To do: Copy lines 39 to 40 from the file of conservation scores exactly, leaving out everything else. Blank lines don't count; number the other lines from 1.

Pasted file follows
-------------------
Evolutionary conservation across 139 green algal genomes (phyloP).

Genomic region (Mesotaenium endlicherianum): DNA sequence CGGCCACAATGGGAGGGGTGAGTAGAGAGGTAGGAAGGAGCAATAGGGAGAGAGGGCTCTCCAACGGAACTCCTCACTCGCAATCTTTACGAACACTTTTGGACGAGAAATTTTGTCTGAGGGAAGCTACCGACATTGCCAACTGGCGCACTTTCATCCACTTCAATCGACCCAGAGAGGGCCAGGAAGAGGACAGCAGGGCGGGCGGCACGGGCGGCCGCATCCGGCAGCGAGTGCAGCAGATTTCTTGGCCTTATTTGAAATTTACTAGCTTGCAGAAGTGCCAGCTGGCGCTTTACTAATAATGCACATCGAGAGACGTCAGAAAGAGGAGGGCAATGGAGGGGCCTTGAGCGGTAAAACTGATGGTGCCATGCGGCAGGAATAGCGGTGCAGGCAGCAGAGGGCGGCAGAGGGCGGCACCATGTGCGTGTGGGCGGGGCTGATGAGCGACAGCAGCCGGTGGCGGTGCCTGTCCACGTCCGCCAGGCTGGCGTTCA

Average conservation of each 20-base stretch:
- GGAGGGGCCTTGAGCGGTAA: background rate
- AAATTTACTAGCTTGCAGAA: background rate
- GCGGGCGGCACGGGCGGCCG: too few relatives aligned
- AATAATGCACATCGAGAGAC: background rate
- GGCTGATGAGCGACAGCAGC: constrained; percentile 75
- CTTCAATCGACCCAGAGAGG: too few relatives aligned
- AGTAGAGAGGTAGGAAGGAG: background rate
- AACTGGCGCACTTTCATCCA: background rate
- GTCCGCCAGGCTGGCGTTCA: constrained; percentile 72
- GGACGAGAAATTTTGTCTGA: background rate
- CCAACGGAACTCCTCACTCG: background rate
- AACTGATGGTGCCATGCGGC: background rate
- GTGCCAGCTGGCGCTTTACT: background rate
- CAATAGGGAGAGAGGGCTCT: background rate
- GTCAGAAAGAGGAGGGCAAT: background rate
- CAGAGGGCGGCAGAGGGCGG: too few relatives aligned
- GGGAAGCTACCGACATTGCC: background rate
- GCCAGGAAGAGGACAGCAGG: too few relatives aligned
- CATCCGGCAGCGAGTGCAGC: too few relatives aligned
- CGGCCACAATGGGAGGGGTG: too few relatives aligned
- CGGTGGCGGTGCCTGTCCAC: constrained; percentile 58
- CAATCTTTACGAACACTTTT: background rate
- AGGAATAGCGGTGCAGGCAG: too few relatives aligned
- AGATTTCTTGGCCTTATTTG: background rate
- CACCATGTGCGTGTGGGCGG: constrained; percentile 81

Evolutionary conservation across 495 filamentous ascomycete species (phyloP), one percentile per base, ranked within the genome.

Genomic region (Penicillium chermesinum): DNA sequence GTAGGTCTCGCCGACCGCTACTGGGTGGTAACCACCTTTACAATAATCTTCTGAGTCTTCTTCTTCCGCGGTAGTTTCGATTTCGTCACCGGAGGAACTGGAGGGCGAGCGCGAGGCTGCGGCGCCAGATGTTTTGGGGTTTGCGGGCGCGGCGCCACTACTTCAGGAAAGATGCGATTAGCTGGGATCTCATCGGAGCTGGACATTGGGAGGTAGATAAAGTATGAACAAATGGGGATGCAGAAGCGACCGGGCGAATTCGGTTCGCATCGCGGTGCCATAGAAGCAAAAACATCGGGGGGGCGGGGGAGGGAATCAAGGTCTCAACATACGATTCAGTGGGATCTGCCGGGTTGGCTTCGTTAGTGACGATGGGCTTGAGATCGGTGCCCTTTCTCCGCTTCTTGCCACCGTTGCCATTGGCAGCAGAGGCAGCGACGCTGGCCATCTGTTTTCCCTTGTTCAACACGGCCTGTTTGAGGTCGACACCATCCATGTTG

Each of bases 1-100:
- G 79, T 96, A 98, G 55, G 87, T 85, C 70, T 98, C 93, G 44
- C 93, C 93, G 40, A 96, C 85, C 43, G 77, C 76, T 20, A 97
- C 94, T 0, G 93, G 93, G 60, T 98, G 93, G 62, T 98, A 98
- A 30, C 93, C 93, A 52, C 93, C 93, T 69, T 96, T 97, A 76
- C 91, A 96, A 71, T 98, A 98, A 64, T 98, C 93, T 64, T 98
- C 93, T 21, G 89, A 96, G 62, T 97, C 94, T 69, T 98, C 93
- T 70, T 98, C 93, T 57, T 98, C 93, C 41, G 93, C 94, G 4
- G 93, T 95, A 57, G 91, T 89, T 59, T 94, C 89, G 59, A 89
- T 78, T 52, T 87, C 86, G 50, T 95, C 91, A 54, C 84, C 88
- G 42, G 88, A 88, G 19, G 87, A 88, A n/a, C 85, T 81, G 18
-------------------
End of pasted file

- G 93, T 95, A 57, G 91, T 89, T 59, T 94, C 89, G 59, A 89
- T 78, T 52, T 87, C 86, G 50, T 95, C 91, A 54, C 84, C 88